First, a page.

Death and disease were commonplace during medieval times, and this is perhaps best exemplified by the Black Death—an instantiation of bubonic plague that ravaged Europe between 1347 and 1353. To give a quick background on the Black Death: early in the fourteenth century, a Gram-negative bacterium Yersinia pestis spread via Mongol horsemen and environmental factors from the Gobi Desert (in China) to India, the Middle East, and finally to the Mediterranean Basin. Late in 1347, the Black Death had reached Italian port cities such as Genoa and then traveled across Europe. While the worst of the plague had subsided by 1350, it had killed millions of people during its short tenure in Europe.
Origin: Latin, bubo (pustule, growth, swelling); from Greek boubon (groin)
An inflamed swelling of a lymph node, especially in the armpit or groin
Latin, plaga (stripe/wound)
The pestilent disease caused by the virulent bacterium Yersinia pestis
Origin: Latin, pestis (plague/pestilence)
Yersinia: named after its discoverer Alexandre Yersin, a Swiss/French physician
Characterized by delirium, chills, fever, vomiting, diarrhea, and the formation of buboes, plague is often fatal when untreated. This is exemplified by the 30 to 50 percent mortality rate observed during the Black Death. Medieval physicians found themselves at a loss to explain what caused the plague, how it was transmitted, and why certain individuals survived while others perished. Despite the lack of information, the plague was largely perceived as contagious via “bad smells” through the miasmatic [Origin: Greek, miasma (stain, pollution)] theory of disease. Though not a form of treatment, the best recommendation for dealing with plague at the time came from the wisdom of Galen and Hippocrates: “Cito, longe, tarde” (Latin: [leave] immediately, to a great distance, for a long time). For the unlucky individuals infected with plague, both patients and physicians made frantic attempts to cure the disease. These “treatments” included:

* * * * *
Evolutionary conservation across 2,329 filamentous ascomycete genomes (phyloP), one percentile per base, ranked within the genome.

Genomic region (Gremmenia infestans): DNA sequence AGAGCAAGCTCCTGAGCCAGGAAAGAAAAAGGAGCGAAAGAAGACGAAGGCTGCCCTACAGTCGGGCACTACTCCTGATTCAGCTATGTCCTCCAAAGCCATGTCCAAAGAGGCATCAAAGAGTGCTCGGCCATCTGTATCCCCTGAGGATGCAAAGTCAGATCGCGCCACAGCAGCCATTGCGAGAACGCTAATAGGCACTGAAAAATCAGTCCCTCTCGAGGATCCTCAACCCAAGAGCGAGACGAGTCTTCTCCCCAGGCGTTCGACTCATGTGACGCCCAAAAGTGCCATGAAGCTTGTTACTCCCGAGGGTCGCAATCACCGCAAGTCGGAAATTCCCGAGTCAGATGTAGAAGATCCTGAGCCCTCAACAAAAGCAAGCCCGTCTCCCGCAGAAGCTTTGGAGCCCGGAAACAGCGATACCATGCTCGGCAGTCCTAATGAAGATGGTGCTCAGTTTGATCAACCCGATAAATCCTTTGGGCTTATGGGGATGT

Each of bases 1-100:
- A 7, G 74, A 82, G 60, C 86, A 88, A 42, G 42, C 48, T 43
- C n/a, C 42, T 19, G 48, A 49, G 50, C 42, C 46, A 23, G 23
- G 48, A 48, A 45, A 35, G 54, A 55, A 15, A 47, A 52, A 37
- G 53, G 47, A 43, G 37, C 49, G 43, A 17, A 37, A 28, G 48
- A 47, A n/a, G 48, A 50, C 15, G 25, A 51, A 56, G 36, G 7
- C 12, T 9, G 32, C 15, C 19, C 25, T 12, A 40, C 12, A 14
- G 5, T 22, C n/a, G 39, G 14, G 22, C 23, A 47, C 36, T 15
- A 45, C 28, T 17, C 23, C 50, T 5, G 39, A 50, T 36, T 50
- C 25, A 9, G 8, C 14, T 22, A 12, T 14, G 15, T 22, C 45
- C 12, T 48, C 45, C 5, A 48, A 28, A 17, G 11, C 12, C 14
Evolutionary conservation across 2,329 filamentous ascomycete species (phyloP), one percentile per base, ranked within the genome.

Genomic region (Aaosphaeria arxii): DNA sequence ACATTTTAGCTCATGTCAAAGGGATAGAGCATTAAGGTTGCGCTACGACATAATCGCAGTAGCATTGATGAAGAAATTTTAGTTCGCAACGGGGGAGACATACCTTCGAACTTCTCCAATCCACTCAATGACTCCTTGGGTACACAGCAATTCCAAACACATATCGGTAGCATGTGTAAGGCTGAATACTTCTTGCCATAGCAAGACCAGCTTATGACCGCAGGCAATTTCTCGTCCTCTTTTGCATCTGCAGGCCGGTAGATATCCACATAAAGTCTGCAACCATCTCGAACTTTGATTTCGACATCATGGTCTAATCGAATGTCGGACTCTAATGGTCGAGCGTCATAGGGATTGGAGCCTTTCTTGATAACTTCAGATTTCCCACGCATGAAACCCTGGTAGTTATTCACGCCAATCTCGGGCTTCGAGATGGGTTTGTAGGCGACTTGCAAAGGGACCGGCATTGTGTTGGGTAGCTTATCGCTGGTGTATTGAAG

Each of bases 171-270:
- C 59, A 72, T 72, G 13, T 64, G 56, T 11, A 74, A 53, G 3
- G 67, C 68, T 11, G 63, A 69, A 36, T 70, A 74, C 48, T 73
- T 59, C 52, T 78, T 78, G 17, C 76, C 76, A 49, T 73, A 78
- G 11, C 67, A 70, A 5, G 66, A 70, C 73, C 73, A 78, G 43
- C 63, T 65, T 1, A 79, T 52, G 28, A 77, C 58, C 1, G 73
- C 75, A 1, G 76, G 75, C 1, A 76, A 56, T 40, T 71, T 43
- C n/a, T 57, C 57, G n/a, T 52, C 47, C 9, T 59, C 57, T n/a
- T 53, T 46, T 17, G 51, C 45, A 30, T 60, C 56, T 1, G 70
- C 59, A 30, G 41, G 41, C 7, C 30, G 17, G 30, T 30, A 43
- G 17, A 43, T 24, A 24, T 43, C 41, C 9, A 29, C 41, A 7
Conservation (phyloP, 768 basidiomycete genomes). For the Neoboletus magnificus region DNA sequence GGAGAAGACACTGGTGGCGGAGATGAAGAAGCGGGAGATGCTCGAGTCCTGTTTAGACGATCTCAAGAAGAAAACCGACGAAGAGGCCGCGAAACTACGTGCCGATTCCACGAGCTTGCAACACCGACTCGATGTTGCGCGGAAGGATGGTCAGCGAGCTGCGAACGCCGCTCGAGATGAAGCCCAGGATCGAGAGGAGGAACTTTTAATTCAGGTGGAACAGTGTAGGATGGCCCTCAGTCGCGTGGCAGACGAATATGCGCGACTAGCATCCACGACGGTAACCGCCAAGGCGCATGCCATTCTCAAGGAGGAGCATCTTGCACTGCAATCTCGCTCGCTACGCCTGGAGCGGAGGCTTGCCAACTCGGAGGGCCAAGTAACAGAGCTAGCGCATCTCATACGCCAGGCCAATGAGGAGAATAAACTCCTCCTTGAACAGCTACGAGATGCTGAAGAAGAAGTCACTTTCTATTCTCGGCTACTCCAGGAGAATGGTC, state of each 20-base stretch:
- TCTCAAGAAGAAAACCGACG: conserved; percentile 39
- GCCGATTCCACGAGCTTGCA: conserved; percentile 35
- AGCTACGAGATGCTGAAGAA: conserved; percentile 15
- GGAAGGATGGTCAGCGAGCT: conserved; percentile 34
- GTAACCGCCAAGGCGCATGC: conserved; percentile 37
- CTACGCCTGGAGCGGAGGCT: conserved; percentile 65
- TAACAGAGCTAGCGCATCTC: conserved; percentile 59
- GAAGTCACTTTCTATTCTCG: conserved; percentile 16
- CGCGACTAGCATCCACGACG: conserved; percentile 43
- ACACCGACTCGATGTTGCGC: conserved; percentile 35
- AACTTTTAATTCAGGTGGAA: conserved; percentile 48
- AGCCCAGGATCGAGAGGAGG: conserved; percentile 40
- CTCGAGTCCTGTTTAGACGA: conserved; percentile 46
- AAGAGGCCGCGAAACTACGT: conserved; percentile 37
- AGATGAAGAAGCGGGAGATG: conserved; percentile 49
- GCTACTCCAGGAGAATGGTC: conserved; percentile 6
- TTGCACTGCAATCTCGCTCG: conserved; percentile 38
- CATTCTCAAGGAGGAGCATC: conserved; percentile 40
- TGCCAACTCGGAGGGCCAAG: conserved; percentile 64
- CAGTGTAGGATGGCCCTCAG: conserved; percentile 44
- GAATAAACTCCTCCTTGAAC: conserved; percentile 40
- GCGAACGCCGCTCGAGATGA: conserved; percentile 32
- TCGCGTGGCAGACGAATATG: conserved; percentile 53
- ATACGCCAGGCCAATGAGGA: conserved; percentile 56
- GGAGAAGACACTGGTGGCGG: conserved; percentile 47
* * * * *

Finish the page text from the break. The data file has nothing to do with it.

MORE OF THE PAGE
- Consuming arsenic, crushed emeralds, or rotten treacle (uncrystallized syrup)
- Our personal recommendation: blood-letting
- Introduction of “good smells” to replace the bad ones via herbs and posies
- Sitting in the sewers to practice self-flagellation.
Origin: Latin, flagellum (whip, lash, scourge)
Hitting oneself with a whip, usually as part of a religious ritual
While it is commonly known as the bubonic plague, several forms of plague existed during the Black Death including pneumonic and septicaemic forms. These different classifications are defined by the bodily location of the affliction.
Origin: Greek, pneumon (lung) + -ikos (pertaining to)
Pertaining to the lungs
Origin: Greek, septein (to make rotten) + haima (blood)
Invasion and persistence of bacteria in the bloodstream
While plague is much less common in the modern era, it continues to affect about 5,000 people annually throughout the world. The prognosis today is much better than it once was, given that modern physicians possess an arsenal of antibiotics, e.g., streptomycin, gentamicin, chloramphenicol, tetracycline, and sulfonamide.